A friend today sent me this picture from the Boston Museum of Science. It’s especially funny to me, because I have formal education in both mathematics and philosophy. And anyone who’s read Plato’s Republic is bound to think it odd.
It’s odd because Plato’s good society, the republic, requires its citizens to study mathematics for ten years. So it’s not like Plato takes math lightly. This quotation arises during Socrates’ and Glaucon’s conversation about education (the character of Socrates speaks in the first person).
[Socrates:] Now, when all these studies reach the point of inter-communion and connection with one another, and come to be considered in their mutual affinities, then, I think, but not till then, will the pursuit of them have a value for our objects; otherwise there is no profit in them.
[Glaucon:] I suspect so; but you are speaking, Socrates, of a vast work.
What do you mean? I said; the prelude or what? Do you not know that all this is but the prelude to the actual strain which we have to learn? For you surely would not regard the skilled mathematician as a dialectician?
Assuredly not, he said; I have hardly ever known a mathematician who was capable of reasoning.
But do you imagine that men who are unable to give and take a reason will have the knowledge which we require of them?
Neither can this be supposed.
Source: Republic 531e, translated by B. Jowett
Jowett translated the Republic in the 19th Century, so having entered the public domain it’s well-distributed, if perhaps not as clear as it could be. Here are the same lines from a couple of other translations:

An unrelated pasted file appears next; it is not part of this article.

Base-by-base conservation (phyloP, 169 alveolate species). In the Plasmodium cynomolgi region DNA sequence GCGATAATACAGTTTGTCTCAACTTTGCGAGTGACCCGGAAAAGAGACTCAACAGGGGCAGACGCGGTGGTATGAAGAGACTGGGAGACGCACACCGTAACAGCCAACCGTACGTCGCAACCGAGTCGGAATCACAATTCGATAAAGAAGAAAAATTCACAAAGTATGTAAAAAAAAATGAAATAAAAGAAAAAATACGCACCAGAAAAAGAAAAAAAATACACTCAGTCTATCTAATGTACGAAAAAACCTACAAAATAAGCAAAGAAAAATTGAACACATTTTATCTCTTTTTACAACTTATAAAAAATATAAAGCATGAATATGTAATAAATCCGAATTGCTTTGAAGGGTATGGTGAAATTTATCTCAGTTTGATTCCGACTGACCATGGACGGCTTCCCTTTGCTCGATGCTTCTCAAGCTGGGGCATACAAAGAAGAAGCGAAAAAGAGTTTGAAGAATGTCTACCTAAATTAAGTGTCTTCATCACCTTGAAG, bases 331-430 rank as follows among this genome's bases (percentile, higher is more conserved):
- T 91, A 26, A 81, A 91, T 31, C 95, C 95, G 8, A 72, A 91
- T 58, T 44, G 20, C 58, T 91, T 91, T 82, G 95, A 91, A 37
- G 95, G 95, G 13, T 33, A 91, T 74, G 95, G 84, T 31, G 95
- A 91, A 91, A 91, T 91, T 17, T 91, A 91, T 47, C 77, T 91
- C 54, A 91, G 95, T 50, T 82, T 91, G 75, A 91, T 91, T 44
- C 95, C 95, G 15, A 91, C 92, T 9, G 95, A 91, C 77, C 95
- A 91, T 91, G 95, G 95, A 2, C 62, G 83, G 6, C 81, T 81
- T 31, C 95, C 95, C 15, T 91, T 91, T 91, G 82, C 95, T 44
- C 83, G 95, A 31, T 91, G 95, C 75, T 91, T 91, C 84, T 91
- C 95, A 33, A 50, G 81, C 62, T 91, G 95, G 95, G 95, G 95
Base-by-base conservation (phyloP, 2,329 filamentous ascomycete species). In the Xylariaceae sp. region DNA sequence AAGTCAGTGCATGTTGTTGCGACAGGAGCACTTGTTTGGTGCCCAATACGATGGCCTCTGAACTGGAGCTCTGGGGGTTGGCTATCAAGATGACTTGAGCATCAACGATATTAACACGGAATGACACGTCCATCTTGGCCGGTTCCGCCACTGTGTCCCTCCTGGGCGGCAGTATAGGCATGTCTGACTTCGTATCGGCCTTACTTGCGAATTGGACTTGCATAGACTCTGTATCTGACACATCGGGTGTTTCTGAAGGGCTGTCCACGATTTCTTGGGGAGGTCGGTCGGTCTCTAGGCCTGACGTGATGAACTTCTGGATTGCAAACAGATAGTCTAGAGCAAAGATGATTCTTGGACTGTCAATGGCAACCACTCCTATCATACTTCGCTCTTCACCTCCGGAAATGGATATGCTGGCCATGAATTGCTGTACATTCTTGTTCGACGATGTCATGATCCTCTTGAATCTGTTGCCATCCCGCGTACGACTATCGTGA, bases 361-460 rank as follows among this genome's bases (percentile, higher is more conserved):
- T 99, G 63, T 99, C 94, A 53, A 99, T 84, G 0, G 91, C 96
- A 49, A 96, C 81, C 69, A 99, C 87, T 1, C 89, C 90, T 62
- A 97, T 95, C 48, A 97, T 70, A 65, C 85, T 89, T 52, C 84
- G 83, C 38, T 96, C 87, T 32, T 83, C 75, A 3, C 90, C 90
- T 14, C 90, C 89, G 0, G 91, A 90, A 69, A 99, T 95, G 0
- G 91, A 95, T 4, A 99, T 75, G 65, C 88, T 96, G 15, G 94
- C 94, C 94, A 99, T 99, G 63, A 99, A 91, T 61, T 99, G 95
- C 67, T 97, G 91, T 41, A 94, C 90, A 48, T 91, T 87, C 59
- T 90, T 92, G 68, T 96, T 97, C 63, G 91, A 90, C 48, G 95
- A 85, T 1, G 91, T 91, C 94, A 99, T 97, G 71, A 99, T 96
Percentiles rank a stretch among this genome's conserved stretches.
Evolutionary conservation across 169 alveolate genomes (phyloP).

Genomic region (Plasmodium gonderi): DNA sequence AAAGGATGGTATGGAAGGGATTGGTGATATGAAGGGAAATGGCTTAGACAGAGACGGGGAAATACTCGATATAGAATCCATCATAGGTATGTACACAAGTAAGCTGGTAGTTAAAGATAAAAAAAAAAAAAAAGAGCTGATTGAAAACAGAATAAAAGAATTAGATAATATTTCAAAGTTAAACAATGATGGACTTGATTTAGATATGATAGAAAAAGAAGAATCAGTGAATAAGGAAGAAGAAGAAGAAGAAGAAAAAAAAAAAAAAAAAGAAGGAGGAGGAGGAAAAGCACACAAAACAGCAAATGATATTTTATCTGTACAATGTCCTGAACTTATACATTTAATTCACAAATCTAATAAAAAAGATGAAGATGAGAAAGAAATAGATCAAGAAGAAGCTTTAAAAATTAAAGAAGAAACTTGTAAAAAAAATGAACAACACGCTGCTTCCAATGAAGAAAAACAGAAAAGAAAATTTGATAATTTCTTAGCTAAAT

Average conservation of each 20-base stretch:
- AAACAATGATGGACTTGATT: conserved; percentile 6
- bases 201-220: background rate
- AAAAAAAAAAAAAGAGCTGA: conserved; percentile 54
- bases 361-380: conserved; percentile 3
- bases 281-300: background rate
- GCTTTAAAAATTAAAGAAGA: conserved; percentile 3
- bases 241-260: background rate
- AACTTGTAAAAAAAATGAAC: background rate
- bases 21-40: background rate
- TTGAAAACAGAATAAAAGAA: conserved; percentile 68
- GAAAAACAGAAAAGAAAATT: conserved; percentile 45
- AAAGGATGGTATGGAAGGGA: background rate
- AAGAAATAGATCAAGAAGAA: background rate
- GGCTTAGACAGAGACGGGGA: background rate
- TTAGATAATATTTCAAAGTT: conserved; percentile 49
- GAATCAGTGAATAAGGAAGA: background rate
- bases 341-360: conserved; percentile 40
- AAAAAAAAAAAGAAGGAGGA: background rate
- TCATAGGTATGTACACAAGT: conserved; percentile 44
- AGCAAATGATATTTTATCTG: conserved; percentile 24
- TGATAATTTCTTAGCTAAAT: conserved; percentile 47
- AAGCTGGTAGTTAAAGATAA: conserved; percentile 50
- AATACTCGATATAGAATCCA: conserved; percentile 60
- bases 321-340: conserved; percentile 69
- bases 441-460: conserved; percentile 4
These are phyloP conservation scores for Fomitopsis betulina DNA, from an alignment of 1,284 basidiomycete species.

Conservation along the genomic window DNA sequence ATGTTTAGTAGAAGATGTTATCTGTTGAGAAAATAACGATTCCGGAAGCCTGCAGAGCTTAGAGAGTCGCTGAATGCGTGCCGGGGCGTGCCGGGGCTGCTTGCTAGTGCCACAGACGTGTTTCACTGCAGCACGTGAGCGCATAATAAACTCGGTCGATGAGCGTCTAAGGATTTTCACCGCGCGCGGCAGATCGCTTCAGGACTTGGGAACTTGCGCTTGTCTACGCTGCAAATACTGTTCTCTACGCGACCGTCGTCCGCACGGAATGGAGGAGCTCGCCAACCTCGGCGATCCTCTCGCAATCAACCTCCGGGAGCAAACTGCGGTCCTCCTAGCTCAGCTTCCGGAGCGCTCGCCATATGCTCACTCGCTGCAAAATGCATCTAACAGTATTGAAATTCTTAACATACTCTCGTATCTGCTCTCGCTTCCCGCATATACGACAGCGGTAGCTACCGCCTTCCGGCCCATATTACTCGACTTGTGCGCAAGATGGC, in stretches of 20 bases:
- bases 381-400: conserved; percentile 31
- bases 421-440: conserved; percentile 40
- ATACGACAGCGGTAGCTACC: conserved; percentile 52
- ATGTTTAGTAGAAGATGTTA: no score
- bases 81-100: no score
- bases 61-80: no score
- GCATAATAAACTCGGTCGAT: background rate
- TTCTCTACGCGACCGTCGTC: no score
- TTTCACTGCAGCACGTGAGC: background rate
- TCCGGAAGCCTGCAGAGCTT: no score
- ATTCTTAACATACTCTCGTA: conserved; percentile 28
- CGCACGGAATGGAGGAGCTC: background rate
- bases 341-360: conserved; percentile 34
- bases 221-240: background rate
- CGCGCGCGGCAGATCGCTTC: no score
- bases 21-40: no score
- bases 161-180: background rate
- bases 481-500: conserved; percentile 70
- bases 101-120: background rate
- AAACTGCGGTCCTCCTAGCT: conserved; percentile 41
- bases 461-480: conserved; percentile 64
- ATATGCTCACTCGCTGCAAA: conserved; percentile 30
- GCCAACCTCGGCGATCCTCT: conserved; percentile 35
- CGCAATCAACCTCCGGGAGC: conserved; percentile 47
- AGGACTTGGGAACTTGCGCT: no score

Surely you would not regard experts in mathematics as masters of dialectic.
Certainly not, except a very few of those I have met.
trans. F.M. Cornford
‘The subjects we’ve described are only a prelude to the main theme we have to learn. For you don’t think that people who are good at them are skilled in dialectic, do you?’
‘Heavens, no, though I have come across a few exceptions.’
trans. Desmond Lee
When Jowett’s translation talks about being “capable of reasoning,” it’s referring to “dialectic,” which for Plato is a special way of reasoning, not just reasoning in general. “Dialectic” is the capstone of Plato’s proposed education; after training in it for five years, the leaders of his republic should begin to understand philosophical issues.
So we can let mathematicians off the hook a little bit: Plato’s not saying they’re unreasonable, just that they generally haven’t achieved the heights of thinking made available by dialectic. Why this is so comes out a little bit later in the next book:
The detached studies in which they were educated as children will now be brought together in a comprehensive view of their connexions with one another and with reality.
Certainly that is the only kind of knowledge which takes firm root in the mind.
Yes, and the chief test of a natural gift for Dialectic, which is the same thing as the ability to see the connexions of things.
When they reach thirty they will be promoted to still higher privileges and tested by the power of Dialectic, to see which can dispense with sight and the other senses and follow truth into the region of pure reality.
Source: Republic 537, trans. Cornford
In other words, dialectic brings everything together. Referring to his famous allegory of the cave, Plato is saying that dialectic is like the last step, where the former prisoners are no longer seeing shadows or indirect images, but are looking at the “sun” of truth. The problem with mathematics by itself is that it doesn’t provide the big picture; it’s limited to a particular discipline, so it’s merely a shadow of the form of the Good.